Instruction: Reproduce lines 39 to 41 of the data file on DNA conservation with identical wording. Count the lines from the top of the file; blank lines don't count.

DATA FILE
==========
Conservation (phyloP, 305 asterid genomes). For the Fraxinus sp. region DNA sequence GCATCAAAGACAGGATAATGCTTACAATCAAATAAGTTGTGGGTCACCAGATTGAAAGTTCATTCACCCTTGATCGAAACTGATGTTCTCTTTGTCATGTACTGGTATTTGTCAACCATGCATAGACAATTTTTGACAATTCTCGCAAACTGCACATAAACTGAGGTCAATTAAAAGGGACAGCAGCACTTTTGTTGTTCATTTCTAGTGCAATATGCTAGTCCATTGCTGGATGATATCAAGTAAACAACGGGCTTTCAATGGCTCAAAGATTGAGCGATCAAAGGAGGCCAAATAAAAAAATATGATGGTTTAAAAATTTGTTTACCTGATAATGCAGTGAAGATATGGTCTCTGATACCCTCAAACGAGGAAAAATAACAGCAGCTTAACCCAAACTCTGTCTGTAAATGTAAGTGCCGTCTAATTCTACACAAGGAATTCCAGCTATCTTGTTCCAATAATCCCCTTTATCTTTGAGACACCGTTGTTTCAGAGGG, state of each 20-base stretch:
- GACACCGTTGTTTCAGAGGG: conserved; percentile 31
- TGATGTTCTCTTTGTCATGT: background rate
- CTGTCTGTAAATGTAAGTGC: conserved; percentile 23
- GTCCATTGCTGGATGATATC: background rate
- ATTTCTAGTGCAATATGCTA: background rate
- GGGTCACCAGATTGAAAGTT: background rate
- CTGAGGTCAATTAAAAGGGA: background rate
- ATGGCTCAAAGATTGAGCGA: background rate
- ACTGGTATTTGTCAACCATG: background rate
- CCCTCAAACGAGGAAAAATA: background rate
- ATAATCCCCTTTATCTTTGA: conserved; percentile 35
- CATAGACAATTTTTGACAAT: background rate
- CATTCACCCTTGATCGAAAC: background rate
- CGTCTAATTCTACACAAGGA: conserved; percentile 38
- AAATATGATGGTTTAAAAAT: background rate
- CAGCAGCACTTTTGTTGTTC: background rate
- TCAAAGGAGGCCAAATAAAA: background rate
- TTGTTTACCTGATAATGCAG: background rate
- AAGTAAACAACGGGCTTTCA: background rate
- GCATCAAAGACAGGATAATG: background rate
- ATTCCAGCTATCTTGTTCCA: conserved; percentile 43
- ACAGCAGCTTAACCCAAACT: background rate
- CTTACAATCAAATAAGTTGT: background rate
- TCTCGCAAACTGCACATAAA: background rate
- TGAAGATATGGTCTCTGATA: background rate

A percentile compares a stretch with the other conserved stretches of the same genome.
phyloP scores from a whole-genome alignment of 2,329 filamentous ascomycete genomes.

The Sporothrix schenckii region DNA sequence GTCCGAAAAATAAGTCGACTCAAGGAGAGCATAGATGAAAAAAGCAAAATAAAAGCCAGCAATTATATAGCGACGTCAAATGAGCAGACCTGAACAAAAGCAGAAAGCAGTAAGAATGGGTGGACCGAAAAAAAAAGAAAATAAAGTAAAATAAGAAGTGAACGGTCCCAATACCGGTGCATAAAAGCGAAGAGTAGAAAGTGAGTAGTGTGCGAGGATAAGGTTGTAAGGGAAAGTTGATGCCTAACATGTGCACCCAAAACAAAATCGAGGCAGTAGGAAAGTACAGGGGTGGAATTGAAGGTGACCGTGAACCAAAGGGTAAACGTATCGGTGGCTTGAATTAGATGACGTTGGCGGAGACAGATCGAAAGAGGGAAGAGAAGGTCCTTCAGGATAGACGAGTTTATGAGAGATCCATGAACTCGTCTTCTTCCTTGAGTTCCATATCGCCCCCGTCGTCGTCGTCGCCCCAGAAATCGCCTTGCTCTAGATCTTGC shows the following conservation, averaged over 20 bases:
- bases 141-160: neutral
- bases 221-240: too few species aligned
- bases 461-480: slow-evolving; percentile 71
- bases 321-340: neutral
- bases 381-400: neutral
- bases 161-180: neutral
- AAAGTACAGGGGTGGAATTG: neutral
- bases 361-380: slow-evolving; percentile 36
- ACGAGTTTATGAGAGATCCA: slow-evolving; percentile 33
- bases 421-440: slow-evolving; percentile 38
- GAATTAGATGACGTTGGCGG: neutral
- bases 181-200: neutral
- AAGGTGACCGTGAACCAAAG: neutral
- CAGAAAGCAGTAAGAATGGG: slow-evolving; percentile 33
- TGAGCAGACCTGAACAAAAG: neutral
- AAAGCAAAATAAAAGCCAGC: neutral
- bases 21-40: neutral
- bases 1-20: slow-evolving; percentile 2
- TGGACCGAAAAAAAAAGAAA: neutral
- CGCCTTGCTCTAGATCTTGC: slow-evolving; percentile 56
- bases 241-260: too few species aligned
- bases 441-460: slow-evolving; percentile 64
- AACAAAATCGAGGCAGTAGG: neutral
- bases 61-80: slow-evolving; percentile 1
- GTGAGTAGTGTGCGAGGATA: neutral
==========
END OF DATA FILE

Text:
- bases 421-440: slow-evolving; percentile 38
- GAATTAGATGACGTTGGCGG: neutral
- bases 181-200: neutral